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Interactions between soil and spontaneous flora in a climate change scenario

European Geosciences Union 2023

Vienna - Austria, 23rd to 28th of April 2023

Session SSS9.3 - Interactions between soil and spontaneous flora in a climate change scenario

This session of the European Geosciences Union Symposium 2023 will be convened by our EWRS colleagues Nebojša Nikolić and Roberta Masin from Padova University in Italy, Alfredo Manicardi from Lleida University in Spain and Nafissa Soudani of the Algerian Directorate of Agronomy. 

You can find all links and information about this session and  here: 

The abstract submission deadline is Tuesday, 10 January 2023, 13:00 CET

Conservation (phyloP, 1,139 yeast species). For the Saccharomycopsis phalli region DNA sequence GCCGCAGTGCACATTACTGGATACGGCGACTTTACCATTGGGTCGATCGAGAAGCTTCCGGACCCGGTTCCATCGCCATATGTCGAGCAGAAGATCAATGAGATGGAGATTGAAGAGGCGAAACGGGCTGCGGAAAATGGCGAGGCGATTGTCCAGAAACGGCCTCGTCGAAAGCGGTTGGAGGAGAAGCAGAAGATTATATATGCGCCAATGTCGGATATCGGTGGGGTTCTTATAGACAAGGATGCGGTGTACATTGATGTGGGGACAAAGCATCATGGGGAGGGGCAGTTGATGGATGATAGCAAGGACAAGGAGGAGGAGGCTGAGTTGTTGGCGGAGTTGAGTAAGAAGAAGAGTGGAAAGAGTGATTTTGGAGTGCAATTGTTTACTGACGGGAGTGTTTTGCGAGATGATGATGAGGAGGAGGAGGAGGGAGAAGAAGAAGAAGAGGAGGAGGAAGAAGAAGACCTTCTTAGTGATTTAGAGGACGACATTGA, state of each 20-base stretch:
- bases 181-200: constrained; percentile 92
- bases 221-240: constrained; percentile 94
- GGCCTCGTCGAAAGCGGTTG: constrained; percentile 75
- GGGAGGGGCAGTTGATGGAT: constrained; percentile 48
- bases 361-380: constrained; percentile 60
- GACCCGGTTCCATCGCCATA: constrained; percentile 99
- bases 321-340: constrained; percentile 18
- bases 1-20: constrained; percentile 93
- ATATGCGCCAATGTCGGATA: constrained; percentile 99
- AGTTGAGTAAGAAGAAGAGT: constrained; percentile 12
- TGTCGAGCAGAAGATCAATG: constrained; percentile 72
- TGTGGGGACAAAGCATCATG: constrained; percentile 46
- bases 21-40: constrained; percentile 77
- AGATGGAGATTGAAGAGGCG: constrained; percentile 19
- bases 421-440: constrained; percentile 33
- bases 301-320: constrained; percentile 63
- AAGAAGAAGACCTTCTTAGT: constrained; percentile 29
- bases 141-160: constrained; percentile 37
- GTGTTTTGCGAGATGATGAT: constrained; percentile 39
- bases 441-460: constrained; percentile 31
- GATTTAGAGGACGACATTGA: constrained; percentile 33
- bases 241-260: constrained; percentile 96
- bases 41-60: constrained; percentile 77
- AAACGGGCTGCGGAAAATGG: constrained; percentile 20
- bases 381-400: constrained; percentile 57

Spontaneously occurring flora, such as weeds and invasive plant species, is one of the main constraints in agricultural production, landscape architecture and forestry, by competing with crops and planted species, obstructing the harvest, producing toxins harmful to human and animal health, and reducing the aesthetic value of certain areas. To live and develop, all plants require the same basic minerals and water, therefore the soil plays a vital role in developing cultivated plants and spontaneous flora. Soil is also a complex system of bacteria, fungi, viruses and insects that hugely impact on plant metabolism. Roots are submerged in a soil microbiome, which supplies nutrients to plants, protects them from disease and infections, and assists plants in adapting to environmental changes. Unfortunately, the world is threatened by climate change, that is increasing global temperature and affecting precipitation patterns. Being closely linked to the climate system, the soil is also undergoing changes that may have an impact on the development and spread of spontaneous flora that, unlike crops, were not domesticated by humans and have kept a huge genetic plasticity, therefore high adaptability potential. In this scenario, the interrelationship between vegetation species and climate change needs to be investigated and monitored continuously. In this session, we welcome works based on studies involving scientists from different fields, such as soil, plant, weed, agricultural, forest, ecological, landscape architecture and climate sciences to enhance our knowledge about soil-spontaneous flora interaction. The purpose of the session is to share knowledge of all those whose interests lie in weed and invasive plant science, which is inevitably linked to the soil, focusing on the development and distribution of the species. We encourage contributions addressing issues concerning the interaction of spontaneously occurring plants with agricultural, forestry, polluted, urban area soils and all soils directly or indirectly under human influence. The session solicits contributions related, but not limited, to plant species characterized as weeds and invasive species. Early-stage researchers are strongly encouraged to present their research.